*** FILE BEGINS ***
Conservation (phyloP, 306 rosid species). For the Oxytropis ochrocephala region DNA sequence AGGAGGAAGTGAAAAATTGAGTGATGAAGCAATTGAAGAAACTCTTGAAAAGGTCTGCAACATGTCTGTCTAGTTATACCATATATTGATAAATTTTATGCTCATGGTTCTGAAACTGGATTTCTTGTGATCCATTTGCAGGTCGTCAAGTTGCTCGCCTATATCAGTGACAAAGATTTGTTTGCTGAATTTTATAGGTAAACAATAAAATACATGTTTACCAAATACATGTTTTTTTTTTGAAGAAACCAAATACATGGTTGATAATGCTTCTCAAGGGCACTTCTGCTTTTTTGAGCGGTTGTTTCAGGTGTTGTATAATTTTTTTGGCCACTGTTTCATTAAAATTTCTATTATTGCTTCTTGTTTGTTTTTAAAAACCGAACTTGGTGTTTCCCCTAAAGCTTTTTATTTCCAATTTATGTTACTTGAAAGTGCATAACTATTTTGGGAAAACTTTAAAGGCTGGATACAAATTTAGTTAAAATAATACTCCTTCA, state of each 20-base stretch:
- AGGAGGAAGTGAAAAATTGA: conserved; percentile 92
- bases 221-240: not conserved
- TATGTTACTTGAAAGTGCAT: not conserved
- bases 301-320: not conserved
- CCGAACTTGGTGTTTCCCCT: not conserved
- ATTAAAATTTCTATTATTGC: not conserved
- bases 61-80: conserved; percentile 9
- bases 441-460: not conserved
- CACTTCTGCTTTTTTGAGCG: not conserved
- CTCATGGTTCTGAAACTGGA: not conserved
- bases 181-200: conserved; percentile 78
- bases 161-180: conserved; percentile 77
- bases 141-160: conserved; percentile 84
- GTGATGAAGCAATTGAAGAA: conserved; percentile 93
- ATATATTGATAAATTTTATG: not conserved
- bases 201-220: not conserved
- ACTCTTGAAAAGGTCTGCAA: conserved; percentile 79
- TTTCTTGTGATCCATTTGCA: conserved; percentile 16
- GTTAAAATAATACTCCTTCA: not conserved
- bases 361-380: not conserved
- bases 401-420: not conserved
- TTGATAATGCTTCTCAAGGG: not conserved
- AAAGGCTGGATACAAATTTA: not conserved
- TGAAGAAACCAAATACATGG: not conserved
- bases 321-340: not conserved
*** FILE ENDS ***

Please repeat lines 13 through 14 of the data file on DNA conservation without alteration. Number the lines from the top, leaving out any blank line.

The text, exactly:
- bases 161-180: conserved; percentile 77
- bases 141-160: conserved; percentile 84